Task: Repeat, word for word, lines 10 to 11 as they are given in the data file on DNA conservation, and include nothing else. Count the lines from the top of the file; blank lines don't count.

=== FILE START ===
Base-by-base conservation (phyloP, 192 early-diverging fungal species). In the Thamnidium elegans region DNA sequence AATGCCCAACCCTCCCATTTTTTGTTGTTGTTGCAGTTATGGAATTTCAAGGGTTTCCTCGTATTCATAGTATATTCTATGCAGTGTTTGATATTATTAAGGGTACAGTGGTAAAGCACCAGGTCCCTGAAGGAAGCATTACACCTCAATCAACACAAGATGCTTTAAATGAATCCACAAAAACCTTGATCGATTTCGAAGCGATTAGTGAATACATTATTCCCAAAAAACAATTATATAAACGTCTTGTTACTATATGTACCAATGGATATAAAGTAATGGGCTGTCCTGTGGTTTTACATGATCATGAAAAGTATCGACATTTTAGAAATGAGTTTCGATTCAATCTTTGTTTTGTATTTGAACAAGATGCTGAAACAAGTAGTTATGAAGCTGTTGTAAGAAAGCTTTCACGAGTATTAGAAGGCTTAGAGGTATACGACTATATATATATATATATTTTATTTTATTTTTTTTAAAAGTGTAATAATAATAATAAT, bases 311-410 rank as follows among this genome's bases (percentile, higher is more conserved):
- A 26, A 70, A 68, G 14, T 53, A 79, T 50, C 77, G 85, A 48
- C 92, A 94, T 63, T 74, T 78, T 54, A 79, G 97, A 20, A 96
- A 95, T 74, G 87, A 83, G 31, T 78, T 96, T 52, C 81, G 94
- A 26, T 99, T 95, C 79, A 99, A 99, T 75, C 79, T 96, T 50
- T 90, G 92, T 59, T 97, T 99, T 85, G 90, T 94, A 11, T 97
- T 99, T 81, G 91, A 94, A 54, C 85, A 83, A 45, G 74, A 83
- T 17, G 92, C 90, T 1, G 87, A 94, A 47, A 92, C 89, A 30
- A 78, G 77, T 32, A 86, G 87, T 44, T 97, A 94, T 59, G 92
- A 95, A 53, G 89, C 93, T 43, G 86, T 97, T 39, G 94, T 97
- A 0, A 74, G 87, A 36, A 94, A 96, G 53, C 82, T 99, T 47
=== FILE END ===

- A 95, A 53, G 89, C 93, T 43, G 86, T 97, T 39, G 94, T 97
- A 0, A 74, G 87, A 36, A 94, A 96, G 53, C 82, T 99, T 47